Ajai Chowdhry, founder and chairman of HCL and chairman of the India government's IT taskforce, went on to point out that the rupee used to depreciate and bounce back but this time, its value has slid continuously for a year. The taskforce was created to suggest measures to stimulate the growth of IT, ITES (IT-enabled service) and electronics manufacturing industries.

Moreover, electronics costs would also come down to alleviate price pressures. "This would help us make up for any devaluation. But this time, even this is not happening," the executive said during the same briefing as Bharadwaj.

"This is an unprecedented situation. If not corrected immediately, suppliers will shy away causing delays in the procurement process which might impact all major economic activities including industrial production," Chowdhry added.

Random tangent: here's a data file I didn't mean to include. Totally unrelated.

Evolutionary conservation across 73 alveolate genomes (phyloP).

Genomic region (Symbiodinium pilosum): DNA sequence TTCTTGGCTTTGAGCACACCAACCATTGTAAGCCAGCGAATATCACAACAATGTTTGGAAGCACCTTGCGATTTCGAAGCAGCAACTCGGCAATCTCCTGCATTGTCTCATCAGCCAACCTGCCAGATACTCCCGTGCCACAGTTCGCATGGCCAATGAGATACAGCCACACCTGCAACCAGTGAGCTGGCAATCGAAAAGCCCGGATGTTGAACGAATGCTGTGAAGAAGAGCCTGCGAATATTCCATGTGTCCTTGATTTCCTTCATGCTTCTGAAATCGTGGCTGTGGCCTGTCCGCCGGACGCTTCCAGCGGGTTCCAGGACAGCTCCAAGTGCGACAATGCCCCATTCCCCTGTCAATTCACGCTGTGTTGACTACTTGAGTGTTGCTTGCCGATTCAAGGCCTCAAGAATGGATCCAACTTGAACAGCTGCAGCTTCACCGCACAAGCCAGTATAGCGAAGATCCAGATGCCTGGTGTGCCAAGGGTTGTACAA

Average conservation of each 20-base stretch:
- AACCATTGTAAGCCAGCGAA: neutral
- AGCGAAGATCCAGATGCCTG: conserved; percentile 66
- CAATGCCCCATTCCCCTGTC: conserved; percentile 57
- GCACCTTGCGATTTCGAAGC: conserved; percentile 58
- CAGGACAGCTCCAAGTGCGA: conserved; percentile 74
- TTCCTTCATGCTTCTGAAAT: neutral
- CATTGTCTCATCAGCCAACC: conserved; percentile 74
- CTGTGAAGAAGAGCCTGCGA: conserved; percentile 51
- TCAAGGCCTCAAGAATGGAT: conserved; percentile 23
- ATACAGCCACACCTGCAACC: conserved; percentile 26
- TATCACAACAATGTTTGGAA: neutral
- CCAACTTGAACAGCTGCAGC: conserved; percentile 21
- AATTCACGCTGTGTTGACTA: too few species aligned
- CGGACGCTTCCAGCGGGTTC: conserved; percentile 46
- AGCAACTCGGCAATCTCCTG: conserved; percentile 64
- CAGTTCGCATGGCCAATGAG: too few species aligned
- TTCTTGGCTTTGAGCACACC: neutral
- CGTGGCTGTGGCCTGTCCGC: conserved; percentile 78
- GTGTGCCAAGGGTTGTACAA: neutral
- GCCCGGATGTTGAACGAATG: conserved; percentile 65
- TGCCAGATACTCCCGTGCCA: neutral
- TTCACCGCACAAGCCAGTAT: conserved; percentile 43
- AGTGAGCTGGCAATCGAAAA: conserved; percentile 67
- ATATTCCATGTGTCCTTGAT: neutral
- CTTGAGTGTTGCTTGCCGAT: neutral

Revise government contracts
To address these challenges, the MAIT has urged the Ministry of Finance, Ministry of Commerce and Ministry of IT and Communications to come together to help. Bharadwaj said the biggest pain point for manufacturers is government contracts, as it is "impossible" to honor the terms with the 10 percent devaluation in currency in just 90 days.

In fact, companies have been forced to pass on the burden to their consumer and enterprise customers, he noted, adding that prices of products such as desktops and laptops have increased by almost 10 percent in the last six months.

Chowdhry explained that government contracts are typically time-bound and prices are locked upon signing of the agreement, which means that the terms were negotiated under more favorable economic conditions. Right now, these contracts are severely impacting IT hardware companies which are "already operating on wafer-thin margins", the chairman stated.

As such, there is a need for the pricing terms of government contracts to be revised to take into account the new costs, the MAIT president urged. The trade association proposed measures to remedy the situation: